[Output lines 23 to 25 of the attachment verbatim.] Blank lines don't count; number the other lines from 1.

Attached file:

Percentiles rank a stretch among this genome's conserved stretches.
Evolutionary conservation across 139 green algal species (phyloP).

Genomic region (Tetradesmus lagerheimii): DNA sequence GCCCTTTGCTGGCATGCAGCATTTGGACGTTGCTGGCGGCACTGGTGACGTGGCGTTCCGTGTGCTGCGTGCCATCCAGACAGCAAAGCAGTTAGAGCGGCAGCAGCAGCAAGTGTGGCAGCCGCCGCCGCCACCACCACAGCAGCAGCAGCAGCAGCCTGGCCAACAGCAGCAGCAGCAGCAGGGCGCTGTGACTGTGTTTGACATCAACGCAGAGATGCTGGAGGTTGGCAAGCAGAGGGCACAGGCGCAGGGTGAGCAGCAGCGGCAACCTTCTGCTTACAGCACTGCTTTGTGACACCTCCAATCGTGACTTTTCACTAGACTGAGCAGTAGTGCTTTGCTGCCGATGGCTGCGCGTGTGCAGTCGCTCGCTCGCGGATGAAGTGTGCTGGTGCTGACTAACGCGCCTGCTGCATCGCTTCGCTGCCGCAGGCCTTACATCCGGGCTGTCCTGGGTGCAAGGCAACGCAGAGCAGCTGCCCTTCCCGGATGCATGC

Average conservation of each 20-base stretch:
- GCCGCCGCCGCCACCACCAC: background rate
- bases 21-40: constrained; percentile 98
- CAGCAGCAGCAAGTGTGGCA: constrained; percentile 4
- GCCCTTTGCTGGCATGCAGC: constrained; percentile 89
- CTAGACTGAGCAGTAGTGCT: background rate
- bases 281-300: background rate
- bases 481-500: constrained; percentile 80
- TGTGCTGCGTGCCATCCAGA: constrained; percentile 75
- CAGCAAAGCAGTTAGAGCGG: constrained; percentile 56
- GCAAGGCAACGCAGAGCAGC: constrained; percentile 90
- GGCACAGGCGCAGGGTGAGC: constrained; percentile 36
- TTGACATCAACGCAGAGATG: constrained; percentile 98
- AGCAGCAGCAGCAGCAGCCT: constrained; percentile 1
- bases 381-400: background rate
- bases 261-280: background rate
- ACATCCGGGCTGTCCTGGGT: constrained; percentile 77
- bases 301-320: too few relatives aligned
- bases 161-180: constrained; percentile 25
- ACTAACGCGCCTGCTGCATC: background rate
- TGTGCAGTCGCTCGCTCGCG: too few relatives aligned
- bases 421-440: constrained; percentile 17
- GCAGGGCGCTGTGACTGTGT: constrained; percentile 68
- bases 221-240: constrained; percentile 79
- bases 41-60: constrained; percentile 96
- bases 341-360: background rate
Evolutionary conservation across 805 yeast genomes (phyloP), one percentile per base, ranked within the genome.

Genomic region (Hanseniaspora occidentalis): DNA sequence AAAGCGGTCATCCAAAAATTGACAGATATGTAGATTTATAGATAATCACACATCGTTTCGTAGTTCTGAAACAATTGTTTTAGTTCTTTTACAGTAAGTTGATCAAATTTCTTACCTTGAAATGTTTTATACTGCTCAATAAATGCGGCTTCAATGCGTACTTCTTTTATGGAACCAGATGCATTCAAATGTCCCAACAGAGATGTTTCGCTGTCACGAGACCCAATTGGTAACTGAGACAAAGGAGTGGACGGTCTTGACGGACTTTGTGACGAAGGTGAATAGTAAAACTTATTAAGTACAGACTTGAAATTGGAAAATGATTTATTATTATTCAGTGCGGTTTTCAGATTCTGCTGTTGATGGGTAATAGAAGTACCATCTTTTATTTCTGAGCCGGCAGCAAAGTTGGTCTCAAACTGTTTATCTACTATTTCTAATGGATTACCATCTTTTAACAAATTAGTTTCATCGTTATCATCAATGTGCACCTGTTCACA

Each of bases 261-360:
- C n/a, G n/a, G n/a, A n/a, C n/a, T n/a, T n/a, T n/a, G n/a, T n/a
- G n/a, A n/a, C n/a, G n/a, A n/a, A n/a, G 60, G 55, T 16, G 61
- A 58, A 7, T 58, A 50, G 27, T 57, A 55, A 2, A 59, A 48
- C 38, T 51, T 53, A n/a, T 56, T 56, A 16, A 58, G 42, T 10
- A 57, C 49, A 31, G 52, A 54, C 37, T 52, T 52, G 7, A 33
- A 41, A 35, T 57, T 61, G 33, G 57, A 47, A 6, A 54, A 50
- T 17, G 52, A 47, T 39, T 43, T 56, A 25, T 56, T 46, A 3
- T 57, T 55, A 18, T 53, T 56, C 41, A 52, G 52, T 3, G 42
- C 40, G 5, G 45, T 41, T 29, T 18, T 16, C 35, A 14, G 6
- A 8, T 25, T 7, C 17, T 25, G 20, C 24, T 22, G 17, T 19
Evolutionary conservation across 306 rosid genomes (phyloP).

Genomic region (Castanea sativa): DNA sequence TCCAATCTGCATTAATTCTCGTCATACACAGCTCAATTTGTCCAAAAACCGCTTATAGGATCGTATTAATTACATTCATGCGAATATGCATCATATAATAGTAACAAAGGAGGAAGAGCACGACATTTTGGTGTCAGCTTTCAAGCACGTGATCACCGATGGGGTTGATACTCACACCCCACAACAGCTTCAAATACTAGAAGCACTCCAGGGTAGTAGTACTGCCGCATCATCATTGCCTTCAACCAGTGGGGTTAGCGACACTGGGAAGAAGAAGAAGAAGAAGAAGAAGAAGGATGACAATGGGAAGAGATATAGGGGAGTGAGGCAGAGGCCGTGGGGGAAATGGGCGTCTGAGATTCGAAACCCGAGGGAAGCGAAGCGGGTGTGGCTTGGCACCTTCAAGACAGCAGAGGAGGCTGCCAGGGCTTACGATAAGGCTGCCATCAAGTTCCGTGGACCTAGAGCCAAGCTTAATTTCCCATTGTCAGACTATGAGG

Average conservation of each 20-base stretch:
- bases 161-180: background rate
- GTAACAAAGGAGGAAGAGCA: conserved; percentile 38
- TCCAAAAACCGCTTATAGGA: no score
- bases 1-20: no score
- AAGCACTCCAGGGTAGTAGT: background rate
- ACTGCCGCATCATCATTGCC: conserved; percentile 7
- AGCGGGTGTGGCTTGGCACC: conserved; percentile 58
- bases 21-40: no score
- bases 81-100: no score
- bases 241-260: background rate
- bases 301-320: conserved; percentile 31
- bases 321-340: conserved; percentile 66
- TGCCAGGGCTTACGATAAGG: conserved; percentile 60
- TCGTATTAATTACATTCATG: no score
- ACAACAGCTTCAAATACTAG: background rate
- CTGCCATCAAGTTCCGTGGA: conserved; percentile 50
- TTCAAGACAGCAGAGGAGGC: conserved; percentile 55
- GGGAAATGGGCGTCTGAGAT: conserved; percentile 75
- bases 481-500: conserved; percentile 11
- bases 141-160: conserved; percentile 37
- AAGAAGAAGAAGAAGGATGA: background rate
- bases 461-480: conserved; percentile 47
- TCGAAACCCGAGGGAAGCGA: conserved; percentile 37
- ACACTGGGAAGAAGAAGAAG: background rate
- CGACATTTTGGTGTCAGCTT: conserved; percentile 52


- ACTAACGCGCCTGCTGCATC: background rate
- TGTGCAGTCGCTCGCTCGCG: too few relatives aligned
- bases 421-440: constrained; percentile 17